Broken Fetters; The Light of Ages on Intoxication. a Historical View of the Drinking Habits of Mankind, from the Earliest Times to the Present. Especially Devoted to the Various Temperance Reform Movements in the United States

Broken Fetters; The Light of Ages on Intoxication. a Historical View of the Drinking Habits of Mankind, from the Earliest Times to the Present. Especially Devoted to the Various Temperance Reform Movements in the United States

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This historic book may have numerous typos and missing text. Purchasers can usually download a free scanned copy of the original book (without typos) from the publisher. Not indexed. Not illustrated. 1888 edition. Excerpt: ...for the country's welfare and morality than all the income which could be realized from so pernicious a drink." As we have described in the last chapter, local prohibition of the liquor traflic has been maintained in many parishes of Sweden during the past thirty years. Interesting prohibitory movements have also been made in Great Britain and Ireland, an account of which must be left until after we have told the story of restrictive efforts in America. Edicts of a partially or fully prohibitory character were passed from time to time (luring the early colonial history of this country... Thus, the commission for the government of Newfoundland, issued in 1630, positively forbade the sale of liquor of any kind to the fishermen, and even tobacco was prohibited. In 1637 the General Court of l'Iassaclmsetts forbade the sale, by keepers of ordinaries, of "either sack or strong water." A more stringent measure was introduced in 1676 into the constitution of Virginia, in which "the sale of wines and ardent spirits was absolutely prohibited throughout the whole country, with an exception in favor of Jamestown. The indications of history are that these efforts were not very successful in checking the traflic. The prohibitory movement of the present century within the United States began with the refusal to grant licenses in certain localities. The earliest case on record is that of the town of Harwich, Mass., where in 1829 the selectmen were instructed not to grant licenses. This law was not enforced without difliculty, but by vigorous prosecution the liquorsellers were driven from the town. The example here given was quickly followed elsewhere. Other towns in Massachusetts, as well as several cities and towns in all...show more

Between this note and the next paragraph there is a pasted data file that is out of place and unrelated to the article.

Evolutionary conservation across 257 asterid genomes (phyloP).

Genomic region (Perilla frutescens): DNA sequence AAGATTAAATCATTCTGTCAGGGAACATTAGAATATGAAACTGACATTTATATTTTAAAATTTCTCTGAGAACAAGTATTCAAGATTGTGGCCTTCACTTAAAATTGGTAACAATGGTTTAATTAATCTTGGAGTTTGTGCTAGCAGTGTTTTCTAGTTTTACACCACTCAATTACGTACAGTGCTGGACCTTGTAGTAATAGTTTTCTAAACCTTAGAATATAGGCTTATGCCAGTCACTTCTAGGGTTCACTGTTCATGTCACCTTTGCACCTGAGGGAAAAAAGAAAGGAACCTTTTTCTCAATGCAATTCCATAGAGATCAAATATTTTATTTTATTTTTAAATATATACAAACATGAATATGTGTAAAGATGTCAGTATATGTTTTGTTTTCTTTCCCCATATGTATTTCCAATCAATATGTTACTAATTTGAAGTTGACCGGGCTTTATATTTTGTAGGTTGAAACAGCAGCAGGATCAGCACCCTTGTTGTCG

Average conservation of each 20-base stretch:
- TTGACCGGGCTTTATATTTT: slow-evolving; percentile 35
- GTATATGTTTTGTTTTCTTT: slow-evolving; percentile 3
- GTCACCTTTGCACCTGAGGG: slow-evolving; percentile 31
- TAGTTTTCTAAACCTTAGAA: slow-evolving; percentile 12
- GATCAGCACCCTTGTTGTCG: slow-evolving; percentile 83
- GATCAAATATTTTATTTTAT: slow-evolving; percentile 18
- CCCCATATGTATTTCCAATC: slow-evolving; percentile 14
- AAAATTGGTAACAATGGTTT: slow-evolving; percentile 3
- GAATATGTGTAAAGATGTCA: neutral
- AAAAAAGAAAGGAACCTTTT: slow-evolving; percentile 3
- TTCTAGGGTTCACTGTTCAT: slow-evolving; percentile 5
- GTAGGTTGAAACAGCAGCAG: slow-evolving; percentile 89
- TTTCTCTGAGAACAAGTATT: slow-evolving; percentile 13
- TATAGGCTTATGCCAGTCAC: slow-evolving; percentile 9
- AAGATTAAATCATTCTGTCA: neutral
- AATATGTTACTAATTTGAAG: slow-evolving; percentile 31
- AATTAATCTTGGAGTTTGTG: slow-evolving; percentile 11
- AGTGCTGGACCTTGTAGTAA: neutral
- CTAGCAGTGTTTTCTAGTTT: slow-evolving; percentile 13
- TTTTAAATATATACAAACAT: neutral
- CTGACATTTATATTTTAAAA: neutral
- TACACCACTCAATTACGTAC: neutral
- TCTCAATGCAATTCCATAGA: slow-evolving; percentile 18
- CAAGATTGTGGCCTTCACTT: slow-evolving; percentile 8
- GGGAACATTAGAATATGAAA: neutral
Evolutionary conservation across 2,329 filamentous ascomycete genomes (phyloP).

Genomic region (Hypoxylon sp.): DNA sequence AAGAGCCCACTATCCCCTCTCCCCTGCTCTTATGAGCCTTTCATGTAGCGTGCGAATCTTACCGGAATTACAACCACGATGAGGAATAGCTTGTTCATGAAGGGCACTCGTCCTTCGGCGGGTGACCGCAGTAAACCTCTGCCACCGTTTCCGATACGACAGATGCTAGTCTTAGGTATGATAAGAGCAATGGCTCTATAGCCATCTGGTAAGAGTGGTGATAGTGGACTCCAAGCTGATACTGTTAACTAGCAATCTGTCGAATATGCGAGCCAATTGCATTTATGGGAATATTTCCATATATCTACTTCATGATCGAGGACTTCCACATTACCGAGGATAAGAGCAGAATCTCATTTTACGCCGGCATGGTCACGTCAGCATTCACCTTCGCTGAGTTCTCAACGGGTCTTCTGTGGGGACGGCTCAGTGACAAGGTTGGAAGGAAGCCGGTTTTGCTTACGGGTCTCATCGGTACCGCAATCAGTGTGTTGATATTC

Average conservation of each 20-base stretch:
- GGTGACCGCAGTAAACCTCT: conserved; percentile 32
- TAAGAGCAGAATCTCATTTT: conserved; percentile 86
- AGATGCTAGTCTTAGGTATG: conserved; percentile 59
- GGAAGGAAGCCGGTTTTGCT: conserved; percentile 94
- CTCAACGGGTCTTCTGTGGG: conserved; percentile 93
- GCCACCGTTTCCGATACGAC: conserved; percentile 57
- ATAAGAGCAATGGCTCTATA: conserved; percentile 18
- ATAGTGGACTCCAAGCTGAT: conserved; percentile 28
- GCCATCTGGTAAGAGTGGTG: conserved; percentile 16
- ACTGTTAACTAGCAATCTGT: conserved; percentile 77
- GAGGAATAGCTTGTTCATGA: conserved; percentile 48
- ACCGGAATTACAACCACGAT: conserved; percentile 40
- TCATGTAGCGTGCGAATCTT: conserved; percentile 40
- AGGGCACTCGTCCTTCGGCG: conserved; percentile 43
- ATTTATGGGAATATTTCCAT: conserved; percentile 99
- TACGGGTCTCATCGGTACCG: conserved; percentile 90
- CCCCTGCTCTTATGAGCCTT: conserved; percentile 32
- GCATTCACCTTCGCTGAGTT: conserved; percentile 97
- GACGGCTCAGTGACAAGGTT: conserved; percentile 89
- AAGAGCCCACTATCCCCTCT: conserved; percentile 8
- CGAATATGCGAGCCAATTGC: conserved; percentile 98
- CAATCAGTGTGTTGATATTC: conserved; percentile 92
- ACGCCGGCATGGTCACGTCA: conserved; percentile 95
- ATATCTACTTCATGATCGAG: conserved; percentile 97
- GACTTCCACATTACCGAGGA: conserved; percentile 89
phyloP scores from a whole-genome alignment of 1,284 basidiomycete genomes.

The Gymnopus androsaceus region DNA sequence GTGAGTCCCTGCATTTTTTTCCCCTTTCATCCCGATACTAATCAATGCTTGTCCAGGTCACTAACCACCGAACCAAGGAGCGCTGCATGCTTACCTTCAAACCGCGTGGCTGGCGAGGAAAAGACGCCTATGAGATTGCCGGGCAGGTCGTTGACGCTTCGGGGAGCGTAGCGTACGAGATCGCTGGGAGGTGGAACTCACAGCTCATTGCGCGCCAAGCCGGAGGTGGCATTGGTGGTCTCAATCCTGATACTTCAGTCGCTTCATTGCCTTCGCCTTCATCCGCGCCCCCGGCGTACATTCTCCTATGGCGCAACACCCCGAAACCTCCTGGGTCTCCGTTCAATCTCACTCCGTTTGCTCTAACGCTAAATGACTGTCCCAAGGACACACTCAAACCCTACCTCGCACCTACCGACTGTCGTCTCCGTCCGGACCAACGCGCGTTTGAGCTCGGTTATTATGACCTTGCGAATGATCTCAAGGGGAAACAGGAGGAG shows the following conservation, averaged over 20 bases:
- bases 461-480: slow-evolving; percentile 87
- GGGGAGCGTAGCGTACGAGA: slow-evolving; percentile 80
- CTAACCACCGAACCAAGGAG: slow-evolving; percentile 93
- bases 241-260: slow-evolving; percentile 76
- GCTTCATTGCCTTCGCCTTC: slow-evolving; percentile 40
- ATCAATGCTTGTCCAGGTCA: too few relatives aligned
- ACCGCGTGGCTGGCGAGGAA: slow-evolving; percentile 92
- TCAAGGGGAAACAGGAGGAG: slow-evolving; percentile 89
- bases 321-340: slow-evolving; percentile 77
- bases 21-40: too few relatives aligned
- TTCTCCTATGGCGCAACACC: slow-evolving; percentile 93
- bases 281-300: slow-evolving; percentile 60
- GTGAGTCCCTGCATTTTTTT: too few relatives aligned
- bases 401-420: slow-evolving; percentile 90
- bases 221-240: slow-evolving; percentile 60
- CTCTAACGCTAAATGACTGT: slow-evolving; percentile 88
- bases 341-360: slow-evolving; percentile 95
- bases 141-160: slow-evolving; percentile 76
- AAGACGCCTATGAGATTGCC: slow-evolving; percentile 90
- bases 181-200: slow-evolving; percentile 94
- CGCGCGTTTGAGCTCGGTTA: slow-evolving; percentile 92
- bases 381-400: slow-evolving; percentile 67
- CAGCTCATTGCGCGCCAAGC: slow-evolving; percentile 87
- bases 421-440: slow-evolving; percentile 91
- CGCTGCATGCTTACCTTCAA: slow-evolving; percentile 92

Product details

  • Paperback | 154 pages
  • 189 x 246 x 8mm | 286g
  • Rarebooksclub.com
  • United States
  • English
  • black & white illustrations
  • 1236991877
  • 9781236991874